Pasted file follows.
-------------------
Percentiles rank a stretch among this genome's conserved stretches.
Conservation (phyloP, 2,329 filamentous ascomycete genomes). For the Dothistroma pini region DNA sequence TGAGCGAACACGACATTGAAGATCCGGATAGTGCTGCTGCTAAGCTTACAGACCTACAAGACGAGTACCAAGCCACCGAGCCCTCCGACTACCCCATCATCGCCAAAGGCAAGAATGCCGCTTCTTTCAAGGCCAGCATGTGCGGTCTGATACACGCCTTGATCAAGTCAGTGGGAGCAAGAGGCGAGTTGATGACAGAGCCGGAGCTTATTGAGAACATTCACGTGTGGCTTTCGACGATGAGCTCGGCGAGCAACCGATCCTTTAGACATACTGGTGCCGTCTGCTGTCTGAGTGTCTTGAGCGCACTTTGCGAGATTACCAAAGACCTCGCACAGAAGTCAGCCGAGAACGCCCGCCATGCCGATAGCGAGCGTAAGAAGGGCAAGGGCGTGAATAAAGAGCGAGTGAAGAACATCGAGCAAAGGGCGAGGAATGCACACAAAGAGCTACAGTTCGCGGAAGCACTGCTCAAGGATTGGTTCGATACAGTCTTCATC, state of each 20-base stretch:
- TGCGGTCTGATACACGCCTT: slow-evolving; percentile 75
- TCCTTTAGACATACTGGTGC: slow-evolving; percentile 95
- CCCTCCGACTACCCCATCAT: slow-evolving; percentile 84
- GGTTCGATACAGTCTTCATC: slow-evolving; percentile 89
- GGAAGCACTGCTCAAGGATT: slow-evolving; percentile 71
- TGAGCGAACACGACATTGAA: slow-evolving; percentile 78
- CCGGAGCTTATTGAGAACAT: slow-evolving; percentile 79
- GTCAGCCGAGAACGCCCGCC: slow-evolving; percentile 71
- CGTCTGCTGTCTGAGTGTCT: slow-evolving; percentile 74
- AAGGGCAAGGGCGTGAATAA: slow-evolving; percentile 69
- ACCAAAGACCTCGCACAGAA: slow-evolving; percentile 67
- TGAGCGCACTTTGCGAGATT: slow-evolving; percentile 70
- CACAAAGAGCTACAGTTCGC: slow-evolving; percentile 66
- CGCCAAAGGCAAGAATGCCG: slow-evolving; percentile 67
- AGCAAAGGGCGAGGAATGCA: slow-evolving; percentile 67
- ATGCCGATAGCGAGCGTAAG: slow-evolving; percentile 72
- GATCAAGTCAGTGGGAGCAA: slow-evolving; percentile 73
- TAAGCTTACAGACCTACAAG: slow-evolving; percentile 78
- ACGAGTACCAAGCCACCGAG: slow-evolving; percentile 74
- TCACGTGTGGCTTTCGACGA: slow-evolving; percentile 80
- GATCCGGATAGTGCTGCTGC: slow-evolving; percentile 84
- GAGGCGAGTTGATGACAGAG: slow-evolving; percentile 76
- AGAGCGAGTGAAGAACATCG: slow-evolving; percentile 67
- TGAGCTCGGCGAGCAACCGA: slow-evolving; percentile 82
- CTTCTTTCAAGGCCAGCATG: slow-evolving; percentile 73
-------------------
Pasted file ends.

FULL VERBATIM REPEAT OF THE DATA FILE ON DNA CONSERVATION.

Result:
Percentiles rank a stretch among this genome's conserved stretches.
Conservation (phyloP, 2,329 filamentous ascomycete genomes). For the Dothistroma pini region DNA sequence TGAGCGAACACGACATTGAAGATCCGGATAGTGCTGCTGCTAAGCTTACAGACCTACAAGACGAGTACCAAGCCACCGAGCCCTCCGACTACCCCATCATCGCCAAAGGCAAGAATGCCGCTTCTTTCAAGGCCAGCATGTGCGGTCTGATACACGCCTTGATCAAGTCAGTGGGAGCAAGAGGCGAGTTGATGACAGAGCCGGAGCTTATTGAGAACATTCACGTGTGGCTTTCGACGATGAGCTCGGCGAGCAACCGATCCTTTAGACATACTGGTGCCGTCTGCTGTCTGAGTGTCTTGAGCGCACTTTGCGAGATTACCAAAGACCTCGCACAGAAGTCAGCCGAGAACGCCCGCCATGCCGATAGCGAGCGTAAGAAGGGCAAGGGCGTGAATAAAGAGCGAGTGAAGAACATCGAGCAAAGGGCGAGGAATGCACACAAAGAGCTACAGTTCGCGGAAGCACTGCTCAAGGATTGGTTCGATACAGTCTTCATC, state of each 20-base stretch:
- TGCGGTCTGATACACGCCTT: slow-evolving; percentile 75
- TCCTTTAGACATACTGGTGC: slow-evolving; percentile 95
- CCCTCCGACTACCCCATCAT: slow-evolving; percentile 84
- GGTTCGATACAGTCTTCATC: slow-evolving; percentile 89
- GGAAGCACTGCTCAAGGATT: slow-evolving; percentile 71
- TGAGCGAACACGACATTGAA: slow-evolving; percentile 78
- CCGGAGCTTATTGAGAACAT: slow-evolving; percentile 79
- GTCAGCCGAGAACGCCCGCC: slow-evolving; percentile 71
- CGTCTGCTGTCTGAGTGTCT: slow-evolving; percentile 74
- AAGGGCAAGGGCGTGAATAA: slow-evolving; percentile 69
- ACCAAAGACCTCGCACAGAA: slow-evolving; percentile 67
- TGAGCGCACTTTGCGAGATT: slow-evolving; percentile 70
- CACAAAGAGCTACAGTTCGC: slow-evolving; percentile 66
- CGCCAAAGGCAAGAATGCCG: slow-evolving; percentile 67
- AGCAAAGGGCGAGGAATGCA: slow-evolving; percentile 67
- ATGCCGATAGCGAGCGTAAG: slow-evolving; percentile 72
- GATCAAGTCAGTGGGAGCAA: slow-evolving; percentile 73
- TAAGCTTACAGACCTACAAG: slow-evolving; percentile 78
- ACGAGTACCAAGCCACCGAG: slow-evolving; percentile 74
- TCACGTGTGGCTTTCGACGA: slow-evolving; percentile 80
- GATCCGGATAGTGCTGCTGC: slow-evolving; percentile 84
- GAGGCGAGTTGATGACAGAG: slow-evolving; percentile 76
- AGAGCGAGTGAAGAACATCG: slow-evolving; percentile 67
- TGAGCTCGGCGAGCAACCGA: slow-evolving; percentile 82
- CTTCTTTCAAGGCCAGCATG: slow-evolving; percentile 73